Future regional conflicts can be partly predicted through “early warning” systems based on the identification, detection, and interpretation of “weak signals”, a method proposed by applied mathematician Igor Ansoff. The method requires a systemic approach to the regional and global structures combining economic, ideational, cultural, technological, demographic, ecological, political, military, and security dimensions. The application of a crisis forecasting system as a part of foreign policy-making is a crucial hedging mechanism to refrain from “strategic surprises” that evidently display “strategic discontinuity” from past events and expectations on the pattern of great powers’ behaviors.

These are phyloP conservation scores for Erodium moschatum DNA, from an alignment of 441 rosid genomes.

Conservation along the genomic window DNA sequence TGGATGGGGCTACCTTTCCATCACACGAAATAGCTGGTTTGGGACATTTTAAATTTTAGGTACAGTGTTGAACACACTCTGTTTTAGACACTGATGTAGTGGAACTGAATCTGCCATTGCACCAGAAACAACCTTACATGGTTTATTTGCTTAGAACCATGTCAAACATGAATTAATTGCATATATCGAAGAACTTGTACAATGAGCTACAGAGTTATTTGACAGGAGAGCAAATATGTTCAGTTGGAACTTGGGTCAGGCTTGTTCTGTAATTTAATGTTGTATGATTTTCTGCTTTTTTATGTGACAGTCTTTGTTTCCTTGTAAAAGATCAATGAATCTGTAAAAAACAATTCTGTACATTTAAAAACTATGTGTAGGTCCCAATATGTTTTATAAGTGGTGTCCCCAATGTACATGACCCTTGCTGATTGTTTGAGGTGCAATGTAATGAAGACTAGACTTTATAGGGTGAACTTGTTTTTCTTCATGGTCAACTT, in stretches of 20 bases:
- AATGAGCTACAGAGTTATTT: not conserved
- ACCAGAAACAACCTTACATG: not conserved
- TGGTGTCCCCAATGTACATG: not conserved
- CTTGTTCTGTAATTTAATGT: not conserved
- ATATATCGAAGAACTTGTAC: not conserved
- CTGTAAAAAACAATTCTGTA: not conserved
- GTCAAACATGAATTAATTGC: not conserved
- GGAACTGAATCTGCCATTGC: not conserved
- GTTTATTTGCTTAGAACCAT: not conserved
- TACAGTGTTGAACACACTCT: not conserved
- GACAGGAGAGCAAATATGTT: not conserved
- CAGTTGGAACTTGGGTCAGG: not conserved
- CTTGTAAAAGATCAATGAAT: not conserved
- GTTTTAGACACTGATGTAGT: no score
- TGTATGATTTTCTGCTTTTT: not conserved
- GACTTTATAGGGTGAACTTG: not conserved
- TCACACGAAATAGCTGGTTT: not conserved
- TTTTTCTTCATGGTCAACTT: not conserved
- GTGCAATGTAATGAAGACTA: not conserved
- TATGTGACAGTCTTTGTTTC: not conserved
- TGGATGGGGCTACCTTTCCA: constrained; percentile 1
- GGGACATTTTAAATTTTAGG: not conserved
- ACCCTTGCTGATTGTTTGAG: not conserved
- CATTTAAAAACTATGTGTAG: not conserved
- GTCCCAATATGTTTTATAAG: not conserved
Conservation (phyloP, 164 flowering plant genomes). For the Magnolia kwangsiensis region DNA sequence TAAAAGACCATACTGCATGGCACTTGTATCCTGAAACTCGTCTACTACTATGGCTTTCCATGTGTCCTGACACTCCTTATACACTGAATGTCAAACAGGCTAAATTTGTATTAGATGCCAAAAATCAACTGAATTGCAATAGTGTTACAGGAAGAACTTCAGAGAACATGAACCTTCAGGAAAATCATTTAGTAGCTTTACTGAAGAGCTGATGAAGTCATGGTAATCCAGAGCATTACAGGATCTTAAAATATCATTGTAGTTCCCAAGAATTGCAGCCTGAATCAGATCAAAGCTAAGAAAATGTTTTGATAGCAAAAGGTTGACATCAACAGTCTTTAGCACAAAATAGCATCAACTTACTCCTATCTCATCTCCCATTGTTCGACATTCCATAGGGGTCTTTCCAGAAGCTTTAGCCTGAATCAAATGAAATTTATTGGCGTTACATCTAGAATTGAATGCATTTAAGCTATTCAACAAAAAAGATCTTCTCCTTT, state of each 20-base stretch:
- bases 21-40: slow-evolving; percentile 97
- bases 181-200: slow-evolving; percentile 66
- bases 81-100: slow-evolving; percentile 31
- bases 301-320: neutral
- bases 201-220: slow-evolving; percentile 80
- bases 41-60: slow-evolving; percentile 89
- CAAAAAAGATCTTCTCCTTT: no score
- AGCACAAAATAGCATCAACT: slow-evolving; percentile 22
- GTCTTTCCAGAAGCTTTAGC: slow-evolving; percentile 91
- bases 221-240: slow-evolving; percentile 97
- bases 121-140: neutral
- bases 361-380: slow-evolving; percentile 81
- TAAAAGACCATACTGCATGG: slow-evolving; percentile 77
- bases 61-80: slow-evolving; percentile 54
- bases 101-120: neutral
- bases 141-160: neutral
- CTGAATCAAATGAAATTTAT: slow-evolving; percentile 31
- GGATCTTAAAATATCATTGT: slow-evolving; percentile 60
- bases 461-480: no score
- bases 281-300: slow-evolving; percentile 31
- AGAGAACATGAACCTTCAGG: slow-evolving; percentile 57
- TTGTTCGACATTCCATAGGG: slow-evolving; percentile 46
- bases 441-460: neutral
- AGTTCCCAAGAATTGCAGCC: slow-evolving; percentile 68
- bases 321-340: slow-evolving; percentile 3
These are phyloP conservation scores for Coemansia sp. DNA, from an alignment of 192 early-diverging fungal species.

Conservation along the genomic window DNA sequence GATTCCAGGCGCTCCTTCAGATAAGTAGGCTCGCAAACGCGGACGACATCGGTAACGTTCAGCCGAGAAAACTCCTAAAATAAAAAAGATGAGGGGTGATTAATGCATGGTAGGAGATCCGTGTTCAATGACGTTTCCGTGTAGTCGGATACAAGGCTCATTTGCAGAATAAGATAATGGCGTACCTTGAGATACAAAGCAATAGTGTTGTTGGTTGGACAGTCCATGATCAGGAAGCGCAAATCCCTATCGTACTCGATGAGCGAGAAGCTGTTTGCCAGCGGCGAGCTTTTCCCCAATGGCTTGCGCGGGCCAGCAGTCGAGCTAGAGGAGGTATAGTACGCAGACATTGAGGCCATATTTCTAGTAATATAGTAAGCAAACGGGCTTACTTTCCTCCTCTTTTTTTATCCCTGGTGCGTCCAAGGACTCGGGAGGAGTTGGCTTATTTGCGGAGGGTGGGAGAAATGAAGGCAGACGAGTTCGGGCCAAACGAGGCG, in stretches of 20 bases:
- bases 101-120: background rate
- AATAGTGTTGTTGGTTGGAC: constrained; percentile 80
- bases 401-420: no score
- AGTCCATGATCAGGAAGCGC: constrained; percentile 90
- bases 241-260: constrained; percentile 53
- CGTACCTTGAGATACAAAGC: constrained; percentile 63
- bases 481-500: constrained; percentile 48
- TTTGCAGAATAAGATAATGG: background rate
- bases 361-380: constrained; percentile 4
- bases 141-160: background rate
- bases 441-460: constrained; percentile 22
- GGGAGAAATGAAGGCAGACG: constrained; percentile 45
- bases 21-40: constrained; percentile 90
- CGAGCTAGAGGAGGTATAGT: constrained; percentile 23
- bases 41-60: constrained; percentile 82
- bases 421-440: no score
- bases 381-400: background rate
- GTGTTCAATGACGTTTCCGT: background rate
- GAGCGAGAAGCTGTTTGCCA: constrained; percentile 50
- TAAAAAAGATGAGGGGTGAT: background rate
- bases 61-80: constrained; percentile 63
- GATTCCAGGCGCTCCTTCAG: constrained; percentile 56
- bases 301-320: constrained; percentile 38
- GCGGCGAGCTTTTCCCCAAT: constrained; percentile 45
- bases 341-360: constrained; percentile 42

Systemic competition between “great powers” and their alliance-formation attitudes with “medium powers” owing to the balance of power will aggravate severe regional confrontations and hazardous uncertainties with robust nuclear dimensions. China-Russia-Iran nascent “alliance” (“modified Primakov doctrine”) and these states' bilateral/trilateral tracks of complex interactions should be closely monitored by Turkish foreign policy-makers to unlock its political, economic, and military repercussions for the Caucasus and Central Asia, Central and Eastern Europe, the Balkans, and the Middle East. Türkiye can be partly accommodated by some regional initiatives of “triple alliance”. Also, Türkiye’s regional initiatives (e.g., the “3+3” initiative underpinned together with Azerbaijan) could accommodate the regional interests of the “alliance”. The point here is to consider the global “nuclearization” trends triggered by the revisionist powers of the “alliance” in response to the behavior of Western actors.